TECHNOLOGY IN TANDEM
As a new generation of drivers get behind the wheels of increasingly connected vehicles, a new study from the IIHS seems to show that ADAS safety technology has the potential to mitigate 41 percent of crashes involving teen drivers. “We know these technologies don’t stop 100 percent of the crashes they’re designed to address, but our analysis shows that the potential benefits for teen drivers could be pretty stunning if they were widely used,” Alexandra Mueller, an IIHS research scientist and the lead author of the paper, said in a statement. According to the report, teen drivers are more than four times as likely to crash on any given outing than a driver over the age of 20. However, researchers from the Insurance Institute for Highway Safety (IIHS) suggest that teens who begin learning to drive with these safety systems at their disposal stand to be safer drivers than those without. The IIHS study looked at all crashes involving teen drivers that occurred on U.S. roads between 2016 and 2019, focusing on crash scenarios relevant to three crash avoidance features (front crash prevention, lane departure warning and blind spot monitoring).
A NATURAL SOLUTION
In the ongoing fight to curb carbon emissions, BMW Group has announced its plan to integrate more renewable materials into its OE parts going forward. “We are setting new standards for sustainable premium quality—by rethinking materials and focusing more than ever on resource-efficient alternatives and renewable materials with strong dismantling capability,” said Dr Stefan Floeck, head of development body, exterior, interior at BMW. The automaker says the raw materials being used in its parts are not only 30 percent lighter than average but are also carbon negative as they absorb CO2.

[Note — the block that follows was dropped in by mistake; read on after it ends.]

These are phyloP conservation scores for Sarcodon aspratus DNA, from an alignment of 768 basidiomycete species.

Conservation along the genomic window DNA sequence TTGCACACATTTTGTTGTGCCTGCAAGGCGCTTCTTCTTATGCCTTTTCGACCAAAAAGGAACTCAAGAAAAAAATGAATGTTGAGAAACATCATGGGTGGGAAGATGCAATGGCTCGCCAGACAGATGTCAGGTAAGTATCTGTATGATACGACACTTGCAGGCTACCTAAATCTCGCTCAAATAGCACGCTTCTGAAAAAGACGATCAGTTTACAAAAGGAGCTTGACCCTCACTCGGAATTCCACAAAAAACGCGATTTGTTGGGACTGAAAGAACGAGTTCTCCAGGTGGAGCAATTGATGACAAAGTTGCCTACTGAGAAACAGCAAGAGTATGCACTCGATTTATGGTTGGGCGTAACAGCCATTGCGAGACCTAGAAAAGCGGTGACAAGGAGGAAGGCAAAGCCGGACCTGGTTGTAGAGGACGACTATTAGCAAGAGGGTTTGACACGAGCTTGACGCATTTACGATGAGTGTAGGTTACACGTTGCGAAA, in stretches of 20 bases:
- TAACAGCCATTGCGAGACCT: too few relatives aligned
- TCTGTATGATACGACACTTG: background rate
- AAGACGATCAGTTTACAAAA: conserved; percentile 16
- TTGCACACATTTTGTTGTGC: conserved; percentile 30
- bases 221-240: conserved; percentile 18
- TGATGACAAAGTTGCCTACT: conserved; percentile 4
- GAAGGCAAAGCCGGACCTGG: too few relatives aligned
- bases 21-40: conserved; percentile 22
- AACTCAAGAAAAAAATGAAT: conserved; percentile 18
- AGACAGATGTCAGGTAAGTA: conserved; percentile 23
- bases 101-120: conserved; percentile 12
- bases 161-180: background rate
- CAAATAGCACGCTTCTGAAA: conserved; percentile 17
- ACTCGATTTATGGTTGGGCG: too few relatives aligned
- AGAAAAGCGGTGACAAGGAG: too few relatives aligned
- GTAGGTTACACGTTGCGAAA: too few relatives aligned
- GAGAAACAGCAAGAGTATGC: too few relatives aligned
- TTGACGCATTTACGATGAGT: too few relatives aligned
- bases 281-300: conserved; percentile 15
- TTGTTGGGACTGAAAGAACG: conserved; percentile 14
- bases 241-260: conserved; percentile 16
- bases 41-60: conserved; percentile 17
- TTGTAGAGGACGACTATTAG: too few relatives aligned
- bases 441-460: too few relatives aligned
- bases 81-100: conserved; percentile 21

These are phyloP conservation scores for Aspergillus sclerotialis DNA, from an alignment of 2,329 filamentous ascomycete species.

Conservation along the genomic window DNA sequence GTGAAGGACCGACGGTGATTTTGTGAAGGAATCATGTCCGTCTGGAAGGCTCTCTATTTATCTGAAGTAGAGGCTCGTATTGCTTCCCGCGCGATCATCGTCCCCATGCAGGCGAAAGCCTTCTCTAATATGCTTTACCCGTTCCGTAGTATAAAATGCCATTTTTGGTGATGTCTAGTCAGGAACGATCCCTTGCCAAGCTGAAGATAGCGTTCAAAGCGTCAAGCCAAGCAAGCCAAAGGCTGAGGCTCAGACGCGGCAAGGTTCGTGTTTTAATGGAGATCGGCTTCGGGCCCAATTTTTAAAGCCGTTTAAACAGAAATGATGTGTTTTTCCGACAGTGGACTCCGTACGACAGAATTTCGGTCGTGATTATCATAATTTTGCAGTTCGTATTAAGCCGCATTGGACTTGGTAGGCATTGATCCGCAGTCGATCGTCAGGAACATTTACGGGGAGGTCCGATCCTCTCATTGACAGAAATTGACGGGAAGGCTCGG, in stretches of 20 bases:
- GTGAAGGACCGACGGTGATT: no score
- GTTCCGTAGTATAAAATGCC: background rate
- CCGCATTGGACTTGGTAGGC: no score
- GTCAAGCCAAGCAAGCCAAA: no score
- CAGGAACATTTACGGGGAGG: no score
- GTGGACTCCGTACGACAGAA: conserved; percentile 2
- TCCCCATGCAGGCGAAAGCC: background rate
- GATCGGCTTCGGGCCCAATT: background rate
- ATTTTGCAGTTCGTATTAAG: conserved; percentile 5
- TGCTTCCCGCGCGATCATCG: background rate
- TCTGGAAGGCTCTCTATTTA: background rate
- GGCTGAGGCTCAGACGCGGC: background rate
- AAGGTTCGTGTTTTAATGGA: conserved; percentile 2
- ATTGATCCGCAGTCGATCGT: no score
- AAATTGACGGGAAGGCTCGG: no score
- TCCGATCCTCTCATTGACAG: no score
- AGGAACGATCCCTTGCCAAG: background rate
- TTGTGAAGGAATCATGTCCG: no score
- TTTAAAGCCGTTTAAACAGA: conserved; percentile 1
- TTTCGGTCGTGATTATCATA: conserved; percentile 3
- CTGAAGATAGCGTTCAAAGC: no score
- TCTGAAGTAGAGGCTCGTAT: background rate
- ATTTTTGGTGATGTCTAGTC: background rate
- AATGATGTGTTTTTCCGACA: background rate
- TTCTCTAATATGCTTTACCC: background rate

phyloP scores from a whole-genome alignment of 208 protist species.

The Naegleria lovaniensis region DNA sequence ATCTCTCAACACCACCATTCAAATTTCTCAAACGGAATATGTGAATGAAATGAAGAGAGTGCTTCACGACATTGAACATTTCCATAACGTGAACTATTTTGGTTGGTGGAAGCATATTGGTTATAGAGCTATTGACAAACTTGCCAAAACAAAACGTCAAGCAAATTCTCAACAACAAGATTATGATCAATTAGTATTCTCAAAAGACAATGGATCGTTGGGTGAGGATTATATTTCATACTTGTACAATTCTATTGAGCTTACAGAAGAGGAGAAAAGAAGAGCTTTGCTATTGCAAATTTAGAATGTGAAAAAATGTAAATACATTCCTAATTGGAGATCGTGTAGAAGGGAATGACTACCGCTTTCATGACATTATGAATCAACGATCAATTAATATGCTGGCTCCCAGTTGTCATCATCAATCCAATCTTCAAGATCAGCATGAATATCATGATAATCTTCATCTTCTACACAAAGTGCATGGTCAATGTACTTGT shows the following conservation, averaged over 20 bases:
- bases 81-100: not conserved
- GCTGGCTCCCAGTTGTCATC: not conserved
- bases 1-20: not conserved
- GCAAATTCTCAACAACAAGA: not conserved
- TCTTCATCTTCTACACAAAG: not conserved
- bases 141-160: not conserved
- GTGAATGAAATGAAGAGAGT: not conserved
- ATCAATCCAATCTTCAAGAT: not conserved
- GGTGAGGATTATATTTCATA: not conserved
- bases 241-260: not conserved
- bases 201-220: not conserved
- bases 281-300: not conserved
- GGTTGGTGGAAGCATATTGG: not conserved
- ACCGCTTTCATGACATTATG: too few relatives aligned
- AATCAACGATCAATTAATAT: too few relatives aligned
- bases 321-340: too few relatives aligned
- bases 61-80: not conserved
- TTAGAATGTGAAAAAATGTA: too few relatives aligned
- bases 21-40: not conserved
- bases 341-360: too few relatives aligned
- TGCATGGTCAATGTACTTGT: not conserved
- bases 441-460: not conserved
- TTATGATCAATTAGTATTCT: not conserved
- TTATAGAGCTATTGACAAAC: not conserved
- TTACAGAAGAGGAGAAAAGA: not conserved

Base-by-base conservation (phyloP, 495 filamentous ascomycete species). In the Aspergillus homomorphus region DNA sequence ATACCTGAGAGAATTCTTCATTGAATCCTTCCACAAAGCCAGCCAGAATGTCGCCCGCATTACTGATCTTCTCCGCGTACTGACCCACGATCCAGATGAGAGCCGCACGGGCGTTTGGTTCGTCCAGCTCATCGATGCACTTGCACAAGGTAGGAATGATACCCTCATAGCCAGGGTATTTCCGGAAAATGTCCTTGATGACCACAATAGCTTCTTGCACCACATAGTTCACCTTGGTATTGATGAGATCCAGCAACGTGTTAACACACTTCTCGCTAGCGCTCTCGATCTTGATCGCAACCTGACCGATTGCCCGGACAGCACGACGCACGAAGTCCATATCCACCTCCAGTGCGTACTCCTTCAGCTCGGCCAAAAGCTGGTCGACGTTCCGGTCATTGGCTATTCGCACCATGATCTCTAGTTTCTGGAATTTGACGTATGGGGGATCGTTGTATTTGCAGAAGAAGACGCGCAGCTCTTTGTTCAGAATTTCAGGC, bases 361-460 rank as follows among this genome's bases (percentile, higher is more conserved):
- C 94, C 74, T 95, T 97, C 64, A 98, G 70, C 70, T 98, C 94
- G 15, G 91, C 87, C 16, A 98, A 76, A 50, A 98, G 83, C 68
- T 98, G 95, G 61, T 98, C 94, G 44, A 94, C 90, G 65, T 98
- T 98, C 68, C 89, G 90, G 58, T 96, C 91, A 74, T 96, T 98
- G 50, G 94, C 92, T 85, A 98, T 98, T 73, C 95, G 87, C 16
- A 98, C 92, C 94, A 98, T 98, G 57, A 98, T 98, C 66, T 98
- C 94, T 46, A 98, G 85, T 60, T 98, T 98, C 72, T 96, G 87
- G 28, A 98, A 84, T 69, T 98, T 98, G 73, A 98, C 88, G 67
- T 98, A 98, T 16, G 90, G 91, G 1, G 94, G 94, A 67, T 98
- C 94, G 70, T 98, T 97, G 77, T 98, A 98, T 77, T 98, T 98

TESLA’S FRIENDS IN OTTAWA
The Canadian subsidiary of Tesla Motors was reimbursed over $125 million in federal green subsidies over the last two years, according to data from Transport Canada Reports published by Ottawa business journal Blacklock Reporter last Thursday state the car maker, owned by American billionaire Elon Musk, received $118.6 million from Ottawa in electric vehicle rebates. That’s on top of an already-paid-nearly $6 million paid to Tesla Motors Canada by the Dept. of Natural Resources to install 150+ charging stations in Western Canada.
General Motors and TELUS are looking to lead the charge on connecting vehicles to the web with the two companies announcing that they have partnered to integrate TELUS 5G internet into next-generation GM vehicles. The first GM vehicles with built-in connectivity to TELUS’ 4G-LTE and 5G networks are expected to be introduced with the 2025 model year. Additionally, through GM’s fifth generation rollout, current 4G LTE-equipped model year 2019 and newer vehicles will be able to migrate to the new TELUS network.